Apple was granted a patent this week for their In-Cell or "Integrated Touch" display technology. Today, the US Patent and Trademark Office published Apple's patent application for their latest technology regarding "In-Cell for LED" or OLED/AMOLED displays. In a secondary patent filing Apple focuses on fingerprint imaging and quality characterization. One of the patent figures illustrates the iPad integrating Touch ID which is likely to debut this fall. -- Patently Apple.
Apple has done well to insulate its iOS mobile operating system from many security issues, but a forthcoming demonstration shows it's far from perfect. Next Wednesday at the Usenix Security Symposium in San Diego, researchers with the Georgia Institute of Technology will show how iOS's Achilles' heel is exposed when devices are connected over USB to a computer or have Wi-Fi synching enabled. The beauty of their attack is that it doesn't rely on iOS software vulnerabilities, the customary way that hackers commandeer computers. It simply takes advantage of design issues in iOS, working around Apple's layered protections to accomplish a sinister goal. -- ComputerWorld.
By some estimates, 85 percent of drivers in America use a mobile phone while at the wheel. The National Highway Traffic Safety Administration estimates that during daylight hours, 5 percent of cars are being driven by people making phone calls.
Using a mobile phone while driving can significantly increase the chances of an accident. Now a dashboard cam can spot when drivers pick up the phone. -- MIT Technology Review.
With cryptography, surveillance processes could be open and privacy-preserving without undermining their investigative power.
Democracy rests on the principle that legal processes must be open and public. Laws are created through open deliberation by elected bodies; they are open for anyone to read or challenge; and in enforcing them the government must get a warrant before searching a person's private property. For our increasingly electronic society to remain democratic, this principle of open process must follow us into cyberspace. Unfortunately it appears to have been lost in translation. -- MIT Technology Review.
If you're looking to mitigate the cost of upgrading to Apple's 'iPhone 6' by getting the most cash possible for your current iPhone, buyback service Gazelle has just launched its most aggressive price-lock promotion yet: up to $350 for your old iPhone if you lock in a price quote today (and you don't need to send it in until Oct. 10 -- long after the iPhone 6 is expected on the market). -- AppleInsider.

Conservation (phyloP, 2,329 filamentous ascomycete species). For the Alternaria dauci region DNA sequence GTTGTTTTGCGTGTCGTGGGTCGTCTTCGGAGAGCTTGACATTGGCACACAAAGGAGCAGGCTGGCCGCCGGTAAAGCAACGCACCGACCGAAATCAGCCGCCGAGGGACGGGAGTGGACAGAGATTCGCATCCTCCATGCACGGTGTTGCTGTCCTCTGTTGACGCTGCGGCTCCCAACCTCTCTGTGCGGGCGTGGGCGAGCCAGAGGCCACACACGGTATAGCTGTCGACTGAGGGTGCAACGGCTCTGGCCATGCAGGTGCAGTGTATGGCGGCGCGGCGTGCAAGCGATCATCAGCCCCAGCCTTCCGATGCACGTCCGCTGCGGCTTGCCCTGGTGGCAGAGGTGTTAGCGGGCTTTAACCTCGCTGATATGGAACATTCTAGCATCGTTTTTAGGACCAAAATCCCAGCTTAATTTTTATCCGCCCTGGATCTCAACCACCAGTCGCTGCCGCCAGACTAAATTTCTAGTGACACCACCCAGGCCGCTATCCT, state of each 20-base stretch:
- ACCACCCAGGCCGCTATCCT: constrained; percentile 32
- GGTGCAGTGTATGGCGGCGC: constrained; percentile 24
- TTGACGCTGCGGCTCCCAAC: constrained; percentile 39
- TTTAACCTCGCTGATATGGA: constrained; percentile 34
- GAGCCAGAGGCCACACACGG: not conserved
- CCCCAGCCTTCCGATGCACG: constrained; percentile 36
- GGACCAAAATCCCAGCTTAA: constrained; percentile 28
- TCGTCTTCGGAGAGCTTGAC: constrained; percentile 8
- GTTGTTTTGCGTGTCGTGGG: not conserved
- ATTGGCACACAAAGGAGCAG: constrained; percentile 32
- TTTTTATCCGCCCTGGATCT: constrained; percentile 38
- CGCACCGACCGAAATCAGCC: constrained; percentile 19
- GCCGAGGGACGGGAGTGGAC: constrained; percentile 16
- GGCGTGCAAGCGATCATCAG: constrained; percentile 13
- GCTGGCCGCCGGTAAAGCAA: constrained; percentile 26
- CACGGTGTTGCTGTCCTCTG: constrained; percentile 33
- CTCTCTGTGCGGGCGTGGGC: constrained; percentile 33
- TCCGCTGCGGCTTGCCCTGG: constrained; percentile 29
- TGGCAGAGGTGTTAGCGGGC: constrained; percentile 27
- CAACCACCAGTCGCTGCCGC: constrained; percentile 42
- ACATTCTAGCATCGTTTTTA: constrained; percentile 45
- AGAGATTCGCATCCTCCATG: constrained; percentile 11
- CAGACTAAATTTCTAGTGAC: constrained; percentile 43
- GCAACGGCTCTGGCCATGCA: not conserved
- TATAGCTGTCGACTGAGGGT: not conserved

OS X includes a nifty Dictation feature which allows you to control your Mac and apps with your voice. You can use "speakable items", basically a set of spoken commands, to open apps, choose menu items, email contacts and convert whole spoken sentences to text, wherever you can type text. -- iDownload Blog.
For those Mac users who love to push their hardware to its limits, the OS X Activity Monitor (found in Applications > Utilities) can be a handy tool. I often use it to find out if one process or another has suddenly decided to take over my iMac, to figure out if I'm redlining my network bandwidth, and to see if adding one more app while editing video is going to cause issues. This fun tip puts an updating icon into the Dock so you can keep an eye on one parameter while you're doing work. -- TUAW.
Apple's latest desktop operating system, OS X Yosemite, won't officially come out until sometime this fall. But now that its public beta is open, both developers and a large number of Mac owners are able to use a preview version of the landmark OS. -- Wired.
Badges are those app notifications that show you that something is waiting for you -- maybe a to-do list item is due, or maybe you have a new email. Sometimes badges can be helpful. Other times they can be really irritating. Here's how to activate them and deactivate them. -- iMore.
At one time or another, every Mac, iPhone, or iPad user is on a network. Got Wi-Fi at home or office? That's a network. Connected to the internet via a phone company or cable company? That's a network. How fast is your network? How much bandwidth does your network use? What can you do when the network your Mac is connected to begins to slow down? -- NoodleMac.
When I left New York for a three-month business trip to San Francisco, I exited my Upper East Side apartment at 5 a.m., held my hand out on 1st Avenue, and had a cab to Kennedy Airport within seconds. -- Business Insider.
Having a smartphone who's battery won't last a day is the kind of thing that drives most of us mad. If you're carrying around a large Android phone that's got a battery larger than most notebooks inside it, then you're probably fine but if you're using an iPhone, we're willing to bet that you're charging that bad boy at least once a day. Sometimes twice. -- Redmond Pie.
Somewhere, somehow, maybe less than a year after I got the latest version of my iPhone, its battery would mysteriously deplete in about half a day.
I wasn't really sure why. But now I can find out. -- TechCrunch.
In Part One of The Novice's Complete Guide to Setting Up and Using an Apple TV, I showed you how install, set up, and familiarise yourself with the basics of the Apple TV.
In this tutorial, I will show you how to:
"Will my Verizon iPhone 5S work on AT&T?" That's a question asked by one Ask Maggie reader confused by the puzzling state of device interoperability. This week's column tackles the issue. -- CNET.
The iPhone is the best smartphone you can buy right now. It's extremely user-friendly, and we'd be lost without it. While the iPhone is already chock-full of useful apps and games, it's also packed with a bunch of hidden features that can make life with your smartphone a whole lot easier.
Jim Yurchenco was responsible for squeezing the guts inside the impossibly slim Palm V. He helped build the mouse for the Apple Lisa, which was significant in that it was the first mouse ever used by regular people. He was the first full-time employee at the company that would become Ideo, the massively influential design firm. But before all that, he was a sculptor. -- Wired.